A collective photographic exhibition exploring the diverse qualities of the human impact on the environment, technology and relationships.
About the work
Flesh and Blood is an exploration of the role photography can play in facilitating, provoking and encouraging a method for discussion around the nature of familial truths. Using constructed fluids and studio photography to engage with these hidden narratives, it provides an opportunity to understand that there will always be varied histories and truths within the family. Alluding to the intimacy of connection and the delicacy of belonging, these photographs attempt to understand what it means to be family. Is it more than just flesh and blood?
Extrusion seeks to emerge a viewer in a transformed depiction of the everyday. The process of 3D imaging technologies colliding with photography allows the exploration of new perspectives. Photography has historically been seen as a medium associated with both objectivity and ‘truth’, however through the many forms of manipulation involved in producing images, both obvious and subtle, photography can alter the truth of the subject it has captured. Establishing itself off of the historical narrative of discovery, Extrusion encourages viewers to go on their own journey of visual discovery and uncover the truth of these images.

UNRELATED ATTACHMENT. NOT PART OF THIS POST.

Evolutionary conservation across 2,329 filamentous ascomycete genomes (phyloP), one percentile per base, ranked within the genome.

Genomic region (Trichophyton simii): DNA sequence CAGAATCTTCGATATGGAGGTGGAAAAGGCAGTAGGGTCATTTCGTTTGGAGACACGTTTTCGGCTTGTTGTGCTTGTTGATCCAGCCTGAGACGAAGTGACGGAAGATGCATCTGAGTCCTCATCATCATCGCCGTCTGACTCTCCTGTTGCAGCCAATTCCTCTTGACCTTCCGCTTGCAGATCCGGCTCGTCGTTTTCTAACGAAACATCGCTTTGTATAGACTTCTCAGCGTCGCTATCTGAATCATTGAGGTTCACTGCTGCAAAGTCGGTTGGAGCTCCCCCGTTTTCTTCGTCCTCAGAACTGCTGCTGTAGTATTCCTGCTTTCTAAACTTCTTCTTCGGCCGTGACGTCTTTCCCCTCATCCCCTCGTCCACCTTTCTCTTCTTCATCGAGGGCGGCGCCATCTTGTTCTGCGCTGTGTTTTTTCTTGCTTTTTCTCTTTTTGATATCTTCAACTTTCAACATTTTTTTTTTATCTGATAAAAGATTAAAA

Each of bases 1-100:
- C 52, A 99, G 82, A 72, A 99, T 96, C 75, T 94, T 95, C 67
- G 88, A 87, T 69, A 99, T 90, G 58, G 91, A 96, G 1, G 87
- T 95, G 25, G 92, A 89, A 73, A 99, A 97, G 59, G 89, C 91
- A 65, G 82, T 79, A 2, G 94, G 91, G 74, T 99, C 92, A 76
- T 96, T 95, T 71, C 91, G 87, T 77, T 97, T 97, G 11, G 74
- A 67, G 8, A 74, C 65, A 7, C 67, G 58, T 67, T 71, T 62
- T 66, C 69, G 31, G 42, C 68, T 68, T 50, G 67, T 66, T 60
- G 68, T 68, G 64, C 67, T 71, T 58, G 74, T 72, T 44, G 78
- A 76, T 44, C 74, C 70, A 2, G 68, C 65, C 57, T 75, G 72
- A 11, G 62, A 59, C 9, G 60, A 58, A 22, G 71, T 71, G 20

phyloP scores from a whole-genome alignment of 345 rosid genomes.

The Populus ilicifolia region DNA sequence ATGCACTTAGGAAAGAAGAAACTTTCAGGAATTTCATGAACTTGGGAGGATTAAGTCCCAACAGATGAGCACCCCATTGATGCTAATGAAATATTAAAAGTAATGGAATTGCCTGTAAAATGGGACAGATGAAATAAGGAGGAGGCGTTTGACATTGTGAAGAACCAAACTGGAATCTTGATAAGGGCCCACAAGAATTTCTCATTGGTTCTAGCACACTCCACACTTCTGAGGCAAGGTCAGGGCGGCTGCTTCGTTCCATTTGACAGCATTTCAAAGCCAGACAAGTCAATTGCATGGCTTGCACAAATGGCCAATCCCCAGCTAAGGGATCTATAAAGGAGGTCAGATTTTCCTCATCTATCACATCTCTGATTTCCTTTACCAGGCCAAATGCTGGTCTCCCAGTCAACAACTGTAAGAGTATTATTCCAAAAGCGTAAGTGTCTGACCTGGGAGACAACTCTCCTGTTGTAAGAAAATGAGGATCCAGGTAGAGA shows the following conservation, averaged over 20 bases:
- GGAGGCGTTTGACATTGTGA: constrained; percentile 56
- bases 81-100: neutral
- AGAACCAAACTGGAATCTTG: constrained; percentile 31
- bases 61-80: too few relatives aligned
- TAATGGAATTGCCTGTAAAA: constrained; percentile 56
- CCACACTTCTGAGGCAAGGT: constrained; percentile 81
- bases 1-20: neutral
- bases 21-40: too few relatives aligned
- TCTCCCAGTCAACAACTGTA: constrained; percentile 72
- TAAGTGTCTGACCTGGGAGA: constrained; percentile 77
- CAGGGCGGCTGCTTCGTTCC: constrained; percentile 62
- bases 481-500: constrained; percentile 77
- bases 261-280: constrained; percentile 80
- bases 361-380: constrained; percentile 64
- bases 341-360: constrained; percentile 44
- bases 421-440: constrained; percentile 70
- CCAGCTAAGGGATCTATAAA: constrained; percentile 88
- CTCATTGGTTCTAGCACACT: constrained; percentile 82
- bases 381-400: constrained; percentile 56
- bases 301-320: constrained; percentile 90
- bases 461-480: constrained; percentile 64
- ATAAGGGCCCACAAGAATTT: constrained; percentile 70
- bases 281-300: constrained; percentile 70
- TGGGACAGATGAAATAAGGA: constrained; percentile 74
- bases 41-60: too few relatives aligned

Ōwhiro is a two fold investigation: into a unique local ecology and the wider implications of water pollution in the New Zealand context. The work traces the Ōwhiro stream, in Whanganui a Tara, Wellington, as it runs through the Southern valleys from the ridges of Brooklyn, through landfills and domestic landscapes to the coastal beach area of Owhiro bay and into Tapu Te Ranga and the southern sea. Depicting the stream, its landscapes, and the human and non-human narratives that are woven around it my photographs create a continuous interconnected portrait of the bay. Ōwhiro is an attempt to understand and to visualise the ecological distress of a waterway: something that is essentially impermanent, and often invisible, yet a force that remains devastating to the environment and those who inhabit it when it is struck out of balance.